By Charles Maggs Follow @charlesmaggs
The TUC (Trade Union Congress) has condemned what is sees as attempts within government to introduce German-style 'mini jobs'.
Mini jobs have existed in Germany for many years and allow companies to employ workers earning up to 400 euros a month tax free. The employees can be dismissed at short notice.
Supporters of mini jobs claim that they helped to halve youth unemployment, but the TUC has questioned their success.
'All of our customers are international and we need those transport links to be as efficient and effective as possible'
'Because key gateways have been capacity constrained, a lot of freighter services now terminate in mainland Europe'
They say that of the 500,000 new jobs that have been accredited to the scheme, only 86,000 are genuinely new jobs, with the rest being transferred from other low-paid jobs.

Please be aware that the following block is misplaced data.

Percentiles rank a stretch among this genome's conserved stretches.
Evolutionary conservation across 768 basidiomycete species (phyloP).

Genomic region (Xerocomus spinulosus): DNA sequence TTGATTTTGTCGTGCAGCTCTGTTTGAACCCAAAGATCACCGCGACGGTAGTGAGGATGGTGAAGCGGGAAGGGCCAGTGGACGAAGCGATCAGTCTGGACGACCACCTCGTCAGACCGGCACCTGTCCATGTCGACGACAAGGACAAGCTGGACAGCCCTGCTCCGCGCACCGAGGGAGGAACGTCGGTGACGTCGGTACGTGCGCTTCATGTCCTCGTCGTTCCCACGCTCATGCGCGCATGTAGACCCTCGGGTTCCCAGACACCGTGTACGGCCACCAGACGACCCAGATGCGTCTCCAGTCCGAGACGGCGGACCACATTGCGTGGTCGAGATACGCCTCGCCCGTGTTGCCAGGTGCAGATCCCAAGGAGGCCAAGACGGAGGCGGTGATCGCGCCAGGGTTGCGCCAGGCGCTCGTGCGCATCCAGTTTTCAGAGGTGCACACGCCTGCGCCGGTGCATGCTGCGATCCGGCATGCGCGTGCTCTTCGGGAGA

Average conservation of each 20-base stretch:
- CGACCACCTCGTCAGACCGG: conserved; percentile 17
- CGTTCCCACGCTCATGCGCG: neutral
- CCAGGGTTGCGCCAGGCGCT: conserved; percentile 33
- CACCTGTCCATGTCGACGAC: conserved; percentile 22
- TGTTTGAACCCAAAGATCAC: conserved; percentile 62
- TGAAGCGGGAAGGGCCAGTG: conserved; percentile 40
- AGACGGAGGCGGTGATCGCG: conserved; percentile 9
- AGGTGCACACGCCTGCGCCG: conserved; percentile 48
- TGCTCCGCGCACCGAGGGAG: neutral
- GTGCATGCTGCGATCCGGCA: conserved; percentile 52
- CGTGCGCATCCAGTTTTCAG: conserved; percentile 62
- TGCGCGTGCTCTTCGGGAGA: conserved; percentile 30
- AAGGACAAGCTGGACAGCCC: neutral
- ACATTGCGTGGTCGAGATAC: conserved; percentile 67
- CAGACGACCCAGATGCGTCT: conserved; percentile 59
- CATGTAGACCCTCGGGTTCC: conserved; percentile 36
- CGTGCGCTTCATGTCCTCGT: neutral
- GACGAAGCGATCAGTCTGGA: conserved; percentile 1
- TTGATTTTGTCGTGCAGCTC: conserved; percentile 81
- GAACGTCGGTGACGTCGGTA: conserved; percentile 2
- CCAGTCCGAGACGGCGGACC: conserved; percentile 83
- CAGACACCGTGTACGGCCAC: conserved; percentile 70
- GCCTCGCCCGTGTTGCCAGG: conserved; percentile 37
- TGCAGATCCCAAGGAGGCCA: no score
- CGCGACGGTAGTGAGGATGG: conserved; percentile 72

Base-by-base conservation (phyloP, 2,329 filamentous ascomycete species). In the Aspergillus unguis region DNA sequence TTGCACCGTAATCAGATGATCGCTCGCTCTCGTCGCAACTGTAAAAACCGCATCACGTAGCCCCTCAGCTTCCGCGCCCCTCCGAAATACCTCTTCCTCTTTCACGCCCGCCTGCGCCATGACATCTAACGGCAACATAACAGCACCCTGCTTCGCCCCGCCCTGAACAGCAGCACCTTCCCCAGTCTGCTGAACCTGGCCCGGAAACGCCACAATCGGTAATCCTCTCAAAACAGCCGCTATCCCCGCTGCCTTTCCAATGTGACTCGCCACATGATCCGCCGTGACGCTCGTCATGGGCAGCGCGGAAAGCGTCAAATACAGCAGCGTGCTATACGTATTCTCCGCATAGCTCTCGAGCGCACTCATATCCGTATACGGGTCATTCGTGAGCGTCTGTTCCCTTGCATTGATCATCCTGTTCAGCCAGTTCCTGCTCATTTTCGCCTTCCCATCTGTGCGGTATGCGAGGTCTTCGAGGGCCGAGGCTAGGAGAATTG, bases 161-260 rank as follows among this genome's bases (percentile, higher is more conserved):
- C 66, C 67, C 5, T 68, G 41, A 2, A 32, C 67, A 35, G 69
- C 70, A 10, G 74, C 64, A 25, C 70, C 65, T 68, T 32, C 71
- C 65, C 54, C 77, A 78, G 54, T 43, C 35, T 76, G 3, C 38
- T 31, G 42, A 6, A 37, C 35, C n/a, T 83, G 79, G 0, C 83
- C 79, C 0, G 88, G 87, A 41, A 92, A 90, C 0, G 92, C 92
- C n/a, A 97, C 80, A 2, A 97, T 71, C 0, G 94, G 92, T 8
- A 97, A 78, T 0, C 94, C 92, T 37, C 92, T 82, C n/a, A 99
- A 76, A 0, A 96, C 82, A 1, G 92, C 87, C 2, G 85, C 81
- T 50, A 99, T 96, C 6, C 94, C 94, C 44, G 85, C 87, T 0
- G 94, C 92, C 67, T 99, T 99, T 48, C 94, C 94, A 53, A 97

"Given that mini-jobs have failed to create genuinely new employment, can trap people in low-paid work and provide the kind of tax breaks that already exist in the UK, it is curious to see them gaining such support amongst Conservative MPs," the TUC report says.
"At a time when low wages and job insecurity pose a major threat to economic recovery prospects, encouraging low-paid, vulnerable jobs is the exact opposite of what the UK economy needs."
The idea of bringing the tax free jobs to the UK was floated by the Beecroft report published in May this year, when venture capitalist Adrian Beecroft was commissioned by the government to improve employment legislation
Introducing mini jobs to the UK is supported by the Free Enterprise Group of Conservative MPs, but Vince Cable poured cold water over the idea when the report was published.